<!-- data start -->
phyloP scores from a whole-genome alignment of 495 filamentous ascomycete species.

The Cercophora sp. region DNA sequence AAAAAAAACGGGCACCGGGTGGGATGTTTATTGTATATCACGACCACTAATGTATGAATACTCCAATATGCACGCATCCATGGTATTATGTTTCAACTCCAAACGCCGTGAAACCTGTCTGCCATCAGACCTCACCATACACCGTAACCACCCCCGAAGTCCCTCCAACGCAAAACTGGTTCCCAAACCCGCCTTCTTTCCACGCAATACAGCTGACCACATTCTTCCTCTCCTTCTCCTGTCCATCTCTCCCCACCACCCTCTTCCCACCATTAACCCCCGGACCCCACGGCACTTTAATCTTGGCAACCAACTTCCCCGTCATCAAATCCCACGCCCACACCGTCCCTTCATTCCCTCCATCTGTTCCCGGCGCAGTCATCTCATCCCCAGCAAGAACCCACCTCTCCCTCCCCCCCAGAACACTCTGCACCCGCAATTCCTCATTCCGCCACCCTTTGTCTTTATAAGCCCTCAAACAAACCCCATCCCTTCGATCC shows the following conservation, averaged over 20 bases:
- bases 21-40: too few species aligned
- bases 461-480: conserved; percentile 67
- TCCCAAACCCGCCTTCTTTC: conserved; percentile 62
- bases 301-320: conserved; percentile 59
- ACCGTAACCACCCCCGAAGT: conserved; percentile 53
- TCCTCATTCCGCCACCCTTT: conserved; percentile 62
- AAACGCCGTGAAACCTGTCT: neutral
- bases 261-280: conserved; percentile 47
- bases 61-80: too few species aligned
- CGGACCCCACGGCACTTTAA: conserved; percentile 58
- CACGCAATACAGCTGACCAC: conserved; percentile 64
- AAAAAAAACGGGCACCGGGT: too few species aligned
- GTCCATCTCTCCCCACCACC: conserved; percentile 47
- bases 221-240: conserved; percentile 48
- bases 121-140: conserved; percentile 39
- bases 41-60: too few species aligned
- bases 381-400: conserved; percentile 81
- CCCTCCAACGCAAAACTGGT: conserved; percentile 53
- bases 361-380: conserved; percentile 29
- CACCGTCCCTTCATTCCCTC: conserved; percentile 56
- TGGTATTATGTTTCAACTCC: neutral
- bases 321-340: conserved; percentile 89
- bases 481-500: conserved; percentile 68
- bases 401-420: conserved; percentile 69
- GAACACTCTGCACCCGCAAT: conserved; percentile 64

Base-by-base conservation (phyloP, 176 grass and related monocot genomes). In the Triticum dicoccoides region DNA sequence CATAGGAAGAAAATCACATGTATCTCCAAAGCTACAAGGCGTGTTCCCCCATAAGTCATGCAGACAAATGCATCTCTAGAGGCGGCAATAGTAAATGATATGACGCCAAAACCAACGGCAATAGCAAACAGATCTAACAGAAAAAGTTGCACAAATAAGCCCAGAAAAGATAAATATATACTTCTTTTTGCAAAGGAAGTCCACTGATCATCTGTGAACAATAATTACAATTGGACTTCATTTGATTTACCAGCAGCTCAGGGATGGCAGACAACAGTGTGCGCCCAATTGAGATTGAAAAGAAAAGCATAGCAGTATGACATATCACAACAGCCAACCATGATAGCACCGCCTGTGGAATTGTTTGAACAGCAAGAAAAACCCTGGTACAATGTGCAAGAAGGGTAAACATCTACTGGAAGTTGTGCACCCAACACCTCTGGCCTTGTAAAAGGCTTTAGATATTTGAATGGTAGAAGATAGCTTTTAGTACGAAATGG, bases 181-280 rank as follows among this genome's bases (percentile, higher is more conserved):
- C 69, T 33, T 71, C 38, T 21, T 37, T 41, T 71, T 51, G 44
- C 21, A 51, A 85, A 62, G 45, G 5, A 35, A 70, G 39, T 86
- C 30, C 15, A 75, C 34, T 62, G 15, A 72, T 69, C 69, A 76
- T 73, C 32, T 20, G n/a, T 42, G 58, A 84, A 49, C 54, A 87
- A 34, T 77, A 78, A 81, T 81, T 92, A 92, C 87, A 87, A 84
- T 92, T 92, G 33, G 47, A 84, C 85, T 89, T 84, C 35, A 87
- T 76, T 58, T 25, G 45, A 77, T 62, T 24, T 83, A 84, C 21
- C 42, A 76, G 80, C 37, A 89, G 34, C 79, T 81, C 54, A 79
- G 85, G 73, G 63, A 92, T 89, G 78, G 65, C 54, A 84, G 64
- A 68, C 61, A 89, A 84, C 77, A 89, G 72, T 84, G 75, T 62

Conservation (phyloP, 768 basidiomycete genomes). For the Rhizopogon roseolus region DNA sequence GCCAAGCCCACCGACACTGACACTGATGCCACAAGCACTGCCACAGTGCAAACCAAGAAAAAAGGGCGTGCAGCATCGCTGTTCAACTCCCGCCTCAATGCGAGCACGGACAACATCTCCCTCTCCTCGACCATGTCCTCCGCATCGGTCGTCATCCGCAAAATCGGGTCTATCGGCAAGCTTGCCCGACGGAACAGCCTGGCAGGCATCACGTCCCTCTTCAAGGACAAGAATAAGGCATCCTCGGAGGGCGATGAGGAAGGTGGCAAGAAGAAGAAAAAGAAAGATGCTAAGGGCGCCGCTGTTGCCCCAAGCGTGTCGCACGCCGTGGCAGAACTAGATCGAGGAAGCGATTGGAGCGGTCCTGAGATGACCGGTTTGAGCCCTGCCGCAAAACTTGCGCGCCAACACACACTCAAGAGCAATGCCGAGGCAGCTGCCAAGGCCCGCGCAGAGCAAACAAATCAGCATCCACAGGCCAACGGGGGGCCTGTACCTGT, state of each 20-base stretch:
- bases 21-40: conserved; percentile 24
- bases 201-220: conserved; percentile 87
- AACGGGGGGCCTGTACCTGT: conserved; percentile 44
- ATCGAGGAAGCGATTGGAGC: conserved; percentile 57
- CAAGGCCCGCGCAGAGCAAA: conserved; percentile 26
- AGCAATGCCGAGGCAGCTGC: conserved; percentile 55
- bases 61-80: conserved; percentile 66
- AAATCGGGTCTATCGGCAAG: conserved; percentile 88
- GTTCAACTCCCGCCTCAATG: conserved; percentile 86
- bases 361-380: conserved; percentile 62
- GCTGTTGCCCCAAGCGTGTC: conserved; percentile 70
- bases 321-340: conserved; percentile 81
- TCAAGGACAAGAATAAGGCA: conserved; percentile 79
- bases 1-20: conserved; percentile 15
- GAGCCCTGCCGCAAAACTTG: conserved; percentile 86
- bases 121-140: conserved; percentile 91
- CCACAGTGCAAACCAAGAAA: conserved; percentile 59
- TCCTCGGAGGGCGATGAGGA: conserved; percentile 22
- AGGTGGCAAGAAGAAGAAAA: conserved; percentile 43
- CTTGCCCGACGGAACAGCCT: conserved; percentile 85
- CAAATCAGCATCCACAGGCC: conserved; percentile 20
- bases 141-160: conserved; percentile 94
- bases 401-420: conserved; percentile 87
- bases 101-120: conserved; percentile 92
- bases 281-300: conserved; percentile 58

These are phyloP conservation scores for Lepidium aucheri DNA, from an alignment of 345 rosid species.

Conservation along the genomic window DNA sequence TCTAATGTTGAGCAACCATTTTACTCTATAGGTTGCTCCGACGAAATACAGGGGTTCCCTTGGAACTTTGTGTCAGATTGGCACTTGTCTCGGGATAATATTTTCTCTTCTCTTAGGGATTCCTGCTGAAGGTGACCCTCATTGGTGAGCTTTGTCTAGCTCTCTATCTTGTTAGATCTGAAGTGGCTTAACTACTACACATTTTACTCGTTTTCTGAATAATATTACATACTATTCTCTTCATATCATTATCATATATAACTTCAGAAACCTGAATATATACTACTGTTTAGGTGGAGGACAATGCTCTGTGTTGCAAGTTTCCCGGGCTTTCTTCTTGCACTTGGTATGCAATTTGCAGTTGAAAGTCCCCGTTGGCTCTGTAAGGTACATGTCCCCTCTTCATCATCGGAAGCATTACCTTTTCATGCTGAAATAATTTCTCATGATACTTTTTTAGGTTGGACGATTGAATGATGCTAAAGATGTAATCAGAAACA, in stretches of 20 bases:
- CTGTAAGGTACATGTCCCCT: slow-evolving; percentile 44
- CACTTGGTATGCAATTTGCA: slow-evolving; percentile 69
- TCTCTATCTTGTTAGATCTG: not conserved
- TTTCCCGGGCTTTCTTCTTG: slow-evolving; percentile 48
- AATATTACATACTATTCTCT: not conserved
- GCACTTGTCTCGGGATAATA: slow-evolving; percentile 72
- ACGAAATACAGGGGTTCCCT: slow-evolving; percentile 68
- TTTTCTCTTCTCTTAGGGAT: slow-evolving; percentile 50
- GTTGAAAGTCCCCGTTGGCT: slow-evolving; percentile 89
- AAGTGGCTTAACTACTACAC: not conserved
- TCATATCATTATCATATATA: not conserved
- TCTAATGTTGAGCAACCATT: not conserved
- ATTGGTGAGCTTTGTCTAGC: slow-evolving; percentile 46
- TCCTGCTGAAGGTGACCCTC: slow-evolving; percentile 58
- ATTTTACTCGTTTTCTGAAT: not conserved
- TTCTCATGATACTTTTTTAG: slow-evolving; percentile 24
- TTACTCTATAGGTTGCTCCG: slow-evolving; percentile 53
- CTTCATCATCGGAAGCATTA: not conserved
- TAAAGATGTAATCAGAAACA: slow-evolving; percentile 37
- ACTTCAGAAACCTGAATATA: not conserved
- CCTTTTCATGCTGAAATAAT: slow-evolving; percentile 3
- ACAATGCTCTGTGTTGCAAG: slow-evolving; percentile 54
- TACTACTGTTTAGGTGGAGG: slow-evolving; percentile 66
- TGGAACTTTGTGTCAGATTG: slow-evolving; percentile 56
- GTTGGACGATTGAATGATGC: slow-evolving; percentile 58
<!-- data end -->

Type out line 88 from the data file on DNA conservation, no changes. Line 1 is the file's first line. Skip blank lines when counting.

- ACAATGCTCTGTGTTGCAAG: slow-evolving; percentile 54